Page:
China plans to sell $2 billion in US dollar denominated bonds later this month, its first US dollar issue in almost 13 years. The country has about $200 million US dollar denominated debt outstanding with bonds maturing in 2027 and 2096 yielding 3.1% and 4.1% respectively.

Given the relatively small size of the issue as compared to China’s massive forex reserve of $3 trillion, the purpose of this issue seems more to serve as a reference for Chinese borrowers than to raise funds.  Without an official sovereign reference rate as a benchmark, most Chinese borrowers have issued in the US dollar bond markets at yields thought to be too high.  The pricing of this issue will be keenly watched as it could bring down borrowing costs for Chinese issuers – primarily state-owned enterprises and investment grade issuers.

This issue comes at a time when Asian G3 bond issuances are at record highs, largely led by China, estimated to account for 60-70% of Asian new issuances. Issuances in July and August have doubled from $20 billion in 2015 to $40 billion this year. Thus, the China sovereign bond issue will help in repricing these bonds and pricing future G3 bond issuances from the region.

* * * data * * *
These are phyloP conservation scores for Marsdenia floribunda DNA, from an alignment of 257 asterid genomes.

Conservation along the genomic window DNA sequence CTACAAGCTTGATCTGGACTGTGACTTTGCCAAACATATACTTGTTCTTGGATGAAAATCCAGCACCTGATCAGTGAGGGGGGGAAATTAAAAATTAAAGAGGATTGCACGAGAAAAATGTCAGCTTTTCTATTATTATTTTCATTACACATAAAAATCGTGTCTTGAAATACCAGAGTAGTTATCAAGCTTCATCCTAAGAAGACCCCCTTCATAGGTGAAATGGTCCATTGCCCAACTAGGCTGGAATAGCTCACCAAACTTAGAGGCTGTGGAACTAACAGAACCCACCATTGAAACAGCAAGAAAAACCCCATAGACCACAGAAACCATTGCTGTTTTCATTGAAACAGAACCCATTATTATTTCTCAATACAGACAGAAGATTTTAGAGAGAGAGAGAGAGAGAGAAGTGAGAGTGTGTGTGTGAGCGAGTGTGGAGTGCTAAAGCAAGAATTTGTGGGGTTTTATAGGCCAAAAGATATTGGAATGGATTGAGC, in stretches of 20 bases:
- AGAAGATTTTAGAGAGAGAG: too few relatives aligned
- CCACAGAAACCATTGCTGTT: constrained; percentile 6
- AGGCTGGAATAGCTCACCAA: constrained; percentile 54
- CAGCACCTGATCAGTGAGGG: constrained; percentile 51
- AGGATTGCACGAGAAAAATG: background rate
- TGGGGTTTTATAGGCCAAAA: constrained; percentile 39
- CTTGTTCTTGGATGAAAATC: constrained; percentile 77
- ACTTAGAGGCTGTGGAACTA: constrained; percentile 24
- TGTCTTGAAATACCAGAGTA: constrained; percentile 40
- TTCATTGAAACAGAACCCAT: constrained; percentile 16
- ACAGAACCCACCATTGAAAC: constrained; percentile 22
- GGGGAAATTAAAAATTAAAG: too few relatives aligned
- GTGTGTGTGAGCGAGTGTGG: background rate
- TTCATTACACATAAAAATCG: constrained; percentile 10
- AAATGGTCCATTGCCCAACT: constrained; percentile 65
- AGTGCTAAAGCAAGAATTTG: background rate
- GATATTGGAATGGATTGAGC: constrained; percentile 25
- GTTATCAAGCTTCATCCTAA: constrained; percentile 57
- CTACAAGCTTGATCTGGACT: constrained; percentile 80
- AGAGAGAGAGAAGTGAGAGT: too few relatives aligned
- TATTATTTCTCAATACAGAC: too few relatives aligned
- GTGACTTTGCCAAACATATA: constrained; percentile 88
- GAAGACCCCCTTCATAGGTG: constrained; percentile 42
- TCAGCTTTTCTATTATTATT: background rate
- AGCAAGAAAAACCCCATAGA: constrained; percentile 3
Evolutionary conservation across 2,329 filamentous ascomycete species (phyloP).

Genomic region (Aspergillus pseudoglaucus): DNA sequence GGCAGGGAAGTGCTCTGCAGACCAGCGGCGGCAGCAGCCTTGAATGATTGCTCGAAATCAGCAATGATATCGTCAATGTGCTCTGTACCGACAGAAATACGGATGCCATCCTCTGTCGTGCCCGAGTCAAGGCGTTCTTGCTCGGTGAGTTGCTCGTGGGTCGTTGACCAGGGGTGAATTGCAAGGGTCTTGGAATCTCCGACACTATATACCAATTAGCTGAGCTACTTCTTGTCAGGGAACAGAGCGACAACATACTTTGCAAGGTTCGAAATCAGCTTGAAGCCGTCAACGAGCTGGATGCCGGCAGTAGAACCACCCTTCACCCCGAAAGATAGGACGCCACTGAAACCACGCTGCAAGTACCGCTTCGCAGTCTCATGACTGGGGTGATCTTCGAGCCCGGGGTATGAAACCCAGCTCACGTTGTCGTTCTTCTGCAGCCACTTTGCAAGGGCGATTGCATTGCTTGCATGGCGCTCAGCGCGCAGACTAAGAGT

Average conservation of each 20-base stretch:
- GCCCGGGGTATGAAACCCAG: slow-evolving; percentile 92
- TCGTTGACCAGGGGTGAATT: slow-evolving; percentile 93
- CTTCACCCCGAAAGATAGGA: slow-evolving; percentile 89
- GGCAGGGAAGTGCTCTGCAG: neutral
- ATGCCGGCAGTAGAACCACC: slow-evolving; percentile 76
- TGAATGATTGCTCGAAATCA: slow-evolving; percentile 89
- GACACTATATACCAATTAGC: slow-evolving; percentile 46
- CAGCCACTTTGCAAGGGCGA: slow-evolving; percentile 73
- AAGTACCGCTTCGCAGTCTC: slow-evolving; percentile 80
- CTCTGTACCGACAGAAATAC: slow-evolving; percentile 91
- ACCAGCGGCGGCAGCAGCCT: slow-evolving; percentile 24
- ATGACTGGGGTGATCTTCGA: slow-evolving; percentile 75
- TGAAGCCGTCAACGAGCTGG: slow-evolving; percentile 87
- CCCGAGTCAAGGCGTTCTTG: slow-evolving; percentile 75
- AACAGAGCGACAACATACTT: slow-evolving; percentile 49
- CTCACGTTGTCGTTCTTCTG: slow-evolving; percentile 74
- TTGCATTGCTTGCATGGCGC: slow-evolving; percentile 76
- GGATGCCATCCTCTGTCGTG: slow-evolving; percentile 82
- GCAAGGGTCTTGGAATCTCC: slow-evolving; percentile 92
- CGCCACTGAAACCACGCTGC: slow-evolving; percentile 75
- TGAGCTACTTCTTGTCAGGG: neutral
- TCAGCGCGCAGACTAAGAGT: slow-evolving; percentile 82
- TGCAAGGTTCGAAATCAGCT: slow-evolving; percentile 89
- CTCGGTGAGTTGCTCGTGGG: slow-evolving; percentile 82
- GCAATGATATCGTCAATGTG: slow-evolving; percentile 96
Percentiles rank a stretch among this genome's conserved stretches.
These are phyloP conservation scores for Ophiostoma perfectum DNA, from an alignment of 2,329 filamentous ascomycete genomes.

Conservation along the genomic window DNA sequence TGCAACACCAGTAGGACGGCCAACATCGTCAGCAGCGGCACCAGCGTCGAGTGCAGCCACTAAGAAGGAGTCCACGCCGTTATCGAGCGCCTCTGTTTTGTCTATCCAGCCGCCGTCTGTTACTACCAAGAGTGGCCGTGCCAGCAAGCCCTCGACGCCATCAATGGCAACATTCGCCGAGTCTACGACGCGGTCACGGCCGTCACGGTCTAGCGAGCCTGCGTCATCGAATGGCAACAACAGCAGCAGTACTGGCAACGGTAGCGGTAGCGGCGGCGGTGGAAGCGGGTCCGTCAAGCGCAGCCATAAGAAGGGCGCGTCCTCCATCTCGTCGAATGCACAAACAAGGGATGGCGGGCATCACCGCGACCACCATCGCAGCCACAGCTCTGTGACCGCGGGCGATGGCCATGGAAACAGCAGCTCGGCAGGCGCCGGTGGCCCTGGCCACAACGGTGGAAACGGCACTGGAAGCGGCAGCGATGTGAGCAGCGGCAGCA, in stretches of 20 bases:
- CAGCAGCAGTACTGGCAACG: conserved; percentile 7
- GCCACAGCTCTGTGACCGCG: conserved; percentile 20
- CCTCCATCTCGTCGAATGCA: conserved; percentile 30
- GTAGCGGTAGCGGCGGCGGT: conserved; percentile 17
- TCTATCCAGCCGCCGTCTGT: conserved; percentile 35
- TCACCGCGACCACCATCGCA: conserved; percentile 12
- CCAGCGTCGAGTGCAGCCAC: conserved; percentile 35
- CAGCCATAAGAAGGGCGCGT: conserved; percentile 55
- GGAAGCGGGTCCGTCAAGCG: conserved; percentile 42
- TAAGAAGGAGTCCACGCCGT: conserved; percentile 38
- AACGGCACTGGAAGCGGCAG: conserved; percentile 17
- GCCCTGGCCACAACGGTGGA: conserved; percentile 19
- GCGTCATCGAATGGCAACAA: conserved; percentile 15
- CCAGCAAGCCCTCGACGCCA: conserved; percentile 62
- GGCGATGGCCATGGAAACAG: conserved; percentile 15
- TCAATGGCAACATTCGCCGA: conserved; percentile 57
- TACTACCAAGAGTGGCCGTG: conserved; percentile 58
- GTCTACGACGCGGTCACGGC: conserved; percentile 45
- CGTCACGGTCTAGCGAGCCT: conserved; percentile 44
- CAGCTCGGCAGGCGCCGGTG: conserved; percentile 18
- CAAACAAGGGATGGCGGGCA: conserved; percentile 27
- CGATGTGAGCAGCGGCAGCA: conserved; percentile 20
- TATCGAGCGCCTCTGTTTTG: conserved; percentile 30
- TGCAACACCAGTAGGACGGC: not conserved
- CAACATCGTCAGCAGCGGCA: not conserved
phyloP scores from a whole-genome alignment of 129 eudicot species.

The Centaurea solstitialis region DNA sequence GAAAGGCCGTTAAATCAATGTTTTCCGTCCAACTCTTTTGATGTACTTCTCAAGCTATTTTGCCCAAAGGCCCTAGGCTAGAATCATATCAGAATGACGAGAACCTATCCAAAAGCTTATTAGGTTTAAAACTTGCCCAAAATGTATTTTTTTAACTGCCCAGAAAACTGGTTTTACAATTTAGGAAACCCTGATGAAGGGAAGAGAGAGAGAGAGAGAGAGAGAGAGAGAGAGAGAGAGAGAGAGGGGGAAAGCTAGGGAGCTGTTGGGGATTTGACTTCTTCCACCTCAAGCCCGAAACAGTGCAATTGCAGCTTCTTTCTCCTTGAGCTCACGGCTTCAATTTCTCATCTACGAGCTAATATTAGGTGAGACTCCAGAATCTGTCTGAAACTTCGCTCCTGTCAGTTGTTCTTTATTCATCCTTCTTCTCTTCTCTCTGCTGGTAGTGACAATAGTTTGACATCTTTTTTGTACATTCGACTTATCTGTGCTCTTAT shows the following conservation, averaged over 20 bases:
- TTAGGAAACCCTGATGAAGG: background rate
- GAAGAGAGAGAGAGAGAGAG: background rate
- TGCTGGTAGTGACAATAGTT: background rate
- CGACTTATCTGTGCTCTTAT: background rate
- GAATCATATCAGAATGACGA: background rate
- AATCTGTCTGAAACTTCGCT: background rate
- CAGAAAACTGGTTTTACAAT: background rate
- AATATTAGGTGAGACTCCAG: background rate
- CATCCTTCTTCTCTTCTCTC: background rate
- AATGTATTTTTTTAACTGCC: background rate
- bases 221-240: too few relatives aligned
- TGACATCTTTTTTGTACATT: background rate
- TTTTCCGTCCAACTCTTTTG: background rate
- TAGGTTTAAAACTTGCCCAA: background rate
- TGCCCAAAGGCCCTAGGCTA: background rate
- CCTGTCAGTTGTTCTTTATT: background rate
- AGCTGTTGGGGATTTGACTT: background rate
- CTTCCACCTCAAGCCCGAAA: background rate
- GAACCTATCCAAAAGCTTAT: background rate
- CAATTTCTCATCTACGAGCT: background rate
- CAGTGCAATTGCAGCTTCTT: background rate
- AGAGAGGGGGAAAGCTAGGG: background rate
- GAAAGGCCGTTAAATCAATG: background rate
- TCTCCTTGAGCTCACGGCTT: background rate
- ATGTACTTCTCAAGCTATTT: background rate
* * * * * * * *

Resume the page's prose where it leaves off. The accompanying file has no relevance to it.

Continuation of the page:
China’s targeted pricing is expected to be 60-70 bps over US Treasuries, according to analysts. For perspective, South Korea’s 5-year US dollar debt traded at an average spread of 67 bps over Treasuries last quarter, according to an article by the Straits Times. South Korea has a credit rating from Moody’s of Aa2, two notches higher than China’s rating of A1, which was downgraded a notch earlier this year.

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